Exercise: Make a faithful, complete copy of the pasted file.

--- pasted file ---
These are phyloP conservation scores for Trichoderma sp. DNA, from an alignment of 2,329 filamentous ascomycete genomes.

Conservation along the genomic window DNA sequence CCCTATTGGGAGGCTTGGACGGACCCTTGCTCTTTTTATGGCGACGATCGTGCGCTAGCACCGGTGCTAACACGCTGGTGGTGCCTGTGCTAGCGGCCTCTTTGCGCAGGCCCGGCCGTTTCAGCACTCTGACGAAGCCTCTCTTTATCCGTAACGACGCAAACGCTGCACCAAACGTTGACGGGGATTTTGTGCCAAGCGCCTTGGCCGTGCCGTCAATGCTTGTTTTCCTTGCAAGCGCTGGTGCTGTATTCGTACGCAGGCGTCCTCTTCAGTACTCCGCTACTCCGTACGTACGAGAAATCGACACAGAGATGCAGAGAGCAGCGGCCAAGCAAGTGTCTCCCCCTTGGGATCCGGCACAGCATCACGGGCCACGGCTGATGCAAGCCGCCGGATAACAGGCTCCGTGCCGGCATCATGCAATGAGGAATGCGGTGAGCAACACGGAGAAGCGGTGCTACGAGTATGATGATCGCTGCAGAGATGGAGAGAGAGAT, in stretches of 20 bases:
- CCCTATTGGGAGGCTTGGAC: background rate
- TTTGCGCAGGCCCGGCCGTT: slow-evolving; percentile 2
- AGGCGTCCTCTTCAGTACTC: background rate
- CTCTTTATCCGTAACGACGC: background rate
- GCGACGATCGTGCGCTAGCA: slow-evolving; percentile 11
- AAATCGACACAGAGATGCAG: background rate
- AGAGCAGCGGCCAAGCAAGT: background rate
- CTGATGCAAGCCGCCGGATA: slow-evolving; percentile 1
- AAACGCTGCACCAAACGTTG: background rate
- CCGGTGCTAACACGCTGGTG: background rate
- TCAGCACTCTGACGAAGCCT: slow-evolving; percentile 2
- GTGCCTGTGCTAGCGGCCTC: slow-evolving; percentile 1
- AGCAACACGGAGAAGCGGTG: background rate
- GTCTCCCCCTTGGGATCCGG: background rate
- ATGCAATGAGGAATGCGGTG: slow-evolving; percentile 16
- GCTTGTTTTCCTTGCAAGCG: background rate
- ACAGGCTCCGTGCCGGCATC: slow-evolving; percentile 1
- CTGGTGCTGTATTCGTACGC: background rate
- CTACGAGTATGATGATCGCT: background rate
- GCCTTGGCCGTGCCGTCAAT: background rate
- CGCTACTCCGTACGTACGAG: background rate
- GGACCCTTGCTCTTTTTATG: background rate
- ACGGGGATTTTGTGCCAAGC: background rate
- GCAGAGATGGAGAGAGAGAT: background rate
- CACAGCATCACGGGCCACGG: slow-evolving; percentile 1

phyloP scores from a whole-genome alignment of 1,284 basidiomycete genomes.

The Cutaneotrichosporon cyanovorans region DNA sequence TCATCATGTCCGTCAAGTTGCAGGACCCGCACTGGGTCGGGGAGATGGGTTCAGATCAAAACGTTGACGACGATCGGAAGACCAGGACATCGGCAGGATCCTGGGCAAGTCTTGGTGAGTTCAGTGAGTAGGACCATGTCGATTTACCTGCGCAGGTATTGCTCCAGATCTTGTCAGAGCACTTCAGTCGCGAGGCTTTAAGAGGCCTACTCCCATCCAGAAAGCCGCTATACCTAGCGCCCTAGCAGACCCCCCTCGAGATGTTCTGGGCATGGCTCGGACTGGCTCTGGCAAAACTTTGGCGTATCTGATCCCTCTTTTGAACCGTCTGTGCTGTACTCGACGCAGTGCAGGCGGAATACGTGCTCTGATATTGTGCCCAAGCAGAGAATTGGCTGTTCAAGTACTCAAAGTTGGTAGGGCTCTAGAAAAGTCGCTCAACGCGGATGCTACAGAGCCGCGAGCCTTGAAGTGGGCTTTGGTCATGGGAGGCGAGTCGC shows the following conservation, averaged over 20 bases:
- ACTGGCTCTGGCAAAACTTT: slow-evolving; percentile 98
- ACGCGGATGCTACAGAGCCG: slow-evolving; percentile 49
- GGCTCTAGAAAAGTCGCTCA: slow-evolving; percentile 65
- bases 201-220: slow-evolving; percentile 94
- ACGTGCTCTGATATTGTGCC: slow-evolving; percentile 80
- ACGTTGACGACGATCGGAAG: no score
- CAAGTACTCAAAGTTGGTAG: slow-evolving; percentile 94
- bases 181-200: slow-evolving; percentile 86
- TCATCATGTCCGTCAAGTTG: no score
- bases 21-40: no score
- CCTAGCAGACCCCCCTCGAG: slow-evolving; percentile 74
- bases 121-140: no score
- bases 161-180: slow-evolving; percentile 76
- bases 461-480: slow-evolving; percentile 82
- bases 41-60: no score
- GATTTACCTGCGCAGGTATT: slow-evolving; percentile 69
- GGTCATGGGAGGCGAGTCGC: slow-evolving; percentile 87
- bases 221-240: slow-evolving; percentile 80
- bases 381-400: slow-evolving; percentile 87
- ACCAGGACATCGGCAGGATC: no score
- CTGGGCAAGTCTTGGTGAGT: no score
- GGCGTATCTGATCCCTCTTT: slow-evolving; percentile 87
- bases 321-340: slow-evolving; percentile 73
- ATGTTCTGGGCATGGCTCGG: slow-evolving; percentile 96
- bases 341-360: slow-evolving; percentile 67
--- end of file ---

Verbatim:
These are phyloP conservation scores for Trichoderma sp. DNA, from an alignment of 2,329 filamentous ascomycete genomes.

Conservation along the genomic window DNA sequence CCCTATTGGGAGGCTTGGACGGACCCTTGCTCTTTTTATGGCGACGATCGTGCGCTAGCACCGGTGCTAACACGCTGGTGGTGCCTGTGCTAGCGGCCTCTTTGCGCAGGCCCGGCCGTTTCAGCACTCTGACGAAGCCTCTCTTTATCCGTAACGACGCAAACGCTGCACCAAACGTTGACGGGGATTTTGTGCCAAGCGCCTTGGCCGTGCCGTCAATGCTTGTTTTCCTTGCAAGCGCTGGTGCTGTATTCGTACGCAGGCGTCCTCTTCAGTACTCCGCTACTCCGTACGTACGAGAAATCGACACAGAGATGCAGAGAGCAGCGGCCAAGCAAGTGTCTCCCCCTTGGGATCCGGCACAGCATCACGGGCCACGGCTGATGCAAGCCGCCGGATAACAGGCTCCGTGCCGGCATCATGCAATGAGGAATGCGGTGAGCAACACGGAGAAGCGGTGCTACGAGTATGATGATCGCTGCAGAGATGGAGAGAGAGAT, in stretches of 20 bases:
- CCCTATTGGGAGGCTTGGAC: background rate
- TTTGCGCAGGCCCGGCCGTT: slow-evolving; percentile 2
- AGGCGTCCTCTTCAGTACTC: background rate
- CTCTTTATCCGTAACGACGC: background rate
- GCGACGATCGTGCGCTAGCA: slow-evolving; percentile 11
- AAATCGACACAGAGATGCAG: background rate
- AGAGCAGCGGCCAAGCAAGT: background rate
- CTGATGCAAGCCGCCGGATA: slow-evolving; percentile 1
- AAACGCTGCACCAAACGTTG: background rate
- CCGGTGCTAACACGCTGGTG: background rate
- TCAGCACTCTGACGAAGCCT: slow-evolving; percentile 2
- GTGCCTGTGCTAGCGGCCTC: slow-evolving; percentile 1
- AGCAACACGGAGAAGCGGTG: background rate
- GTCTCCCCCTTGGGATCCGG: background rate
- ATGCAATGAGGAATGCGGTG: slow-evolving; percentile 16
- GCTTGTTTTCCTTGCAAGCG: background rate
- ACAGGCTCCGTGCCGGCATC: slow-evolving; percentile 1
- CTGGTGCTGTATTCGTACGC: background rate
- CTACGAGTATGATGATCGCT: background rate
- GCCTTGGCCGTGCCGTCAAT: background rate
- CGCTACTCCGTACGTACGAG: background rate
- GGACCCTTGCTCTTTTTATG: background rate
- ACGGGGATTTTGTGCCAAGC: background rate
- GCAGAGATGGAGAGAGAGAT: background rate
- CACAGCATCACGGGCCACGG: slow-evolving; percentile 1

phyloP scores from a whole-genome alignment of 1,284 basidiomycete genomes.

The Cutaneotrichosporon cyanovorans region DNA sequence TCATCATGTCCGTCAAGTTGCAGGACCCGCACTGGGTCGGGGAGATGGGTTCAGATCAAAACGTTGACGACGATCGGAAGACCAGGACATCGGCAGGATCCTGGGCAAGTCTTGGTGAGTTCAGTGAGTAGGACCATGTCGATTTACCTGCGCAGGTATTGCTCCAGATCTTGTCAGAGCACTTCAGTCGCGAGGCTTTAAGAGGCCTACTCCCATCCAGAAAGCCGCTATACCTAGCGCCCTAGCAGACCCCCCTCGAGATGTTCTGGGCATGGCTCGGACTGGCTCTGGCAAAACTTTGGCGTATCTGATCCCTCTTTTGAACCGTCTGTGCTGTACTCGACGCAGTGCAGGCGGAATACGTGCTCTGATATTGTGCCCAAGCAGAGAATTGGCTGTTCAAGTACTCAAAGTTGGTAGGGCTCTAGAAAAGTCGCTCAACGCGGATGCTACAGAGCCGCGAGCCTTGAAGTGGGCTTTGGTCATGGGAGGCGAGTCGC shows the following conservation, averaged over 20 bases:
- ACTGGCTCTGGCAAAACTTT: slow-evolving; percentile 98
- ACGCGGATGCTACAGAGCCG: slow-evolving; percentile 49
- GGCTCTAGAAAAGTCGCTCA: slow-evolving; percentile 65
- bases 201-220: slow-evolving; percentile 94
- ACGTGCTCTGATATTGTGCC: slow-evolving; percentile 80
- ACGTTGACGACGATCGGAAG: no score
- CAAGTACTCAAAGTTGGTAG: slow-evolving; percentile 94
- bases 181-200: slow-evolving; percentile 86
- TCATCATGTCCGTCAAGTTG: no score
- bases 21-40: no score
- CCTAGCAGACCCCCCTCGAG: slow-evolving; percentile 74
- bases 121-140: no score
- bases 161-180: slow-evolving; percentile 76
- bases 461-480: slow-evolving; percentile 82
- bases 41-60: no score
- GATTTACCTGCGCAGGTATT: slow-evolving; percentile 69
- GGTCATGGGAGGCGAGTCGC: slow-evolving; percentile 87
- bases 221-240: slow-evolving; percentile 80
- bases 381-400: slow-evolving; percentile 87
- ACCAGGACATCGGCAGGATC: no score
- CTGGGCAAGTCTTGGTGAGT: no score
- GGCGTATCTGATCCCTCTTT: slow-evolving; percentile 87
- bases 321-340: slow-evolving; percentile 73
- ATGTTCTGGGCATGGCTCGG: slow-evolving; percentile 96
- bases 341-360: slow-evolving; percentile 67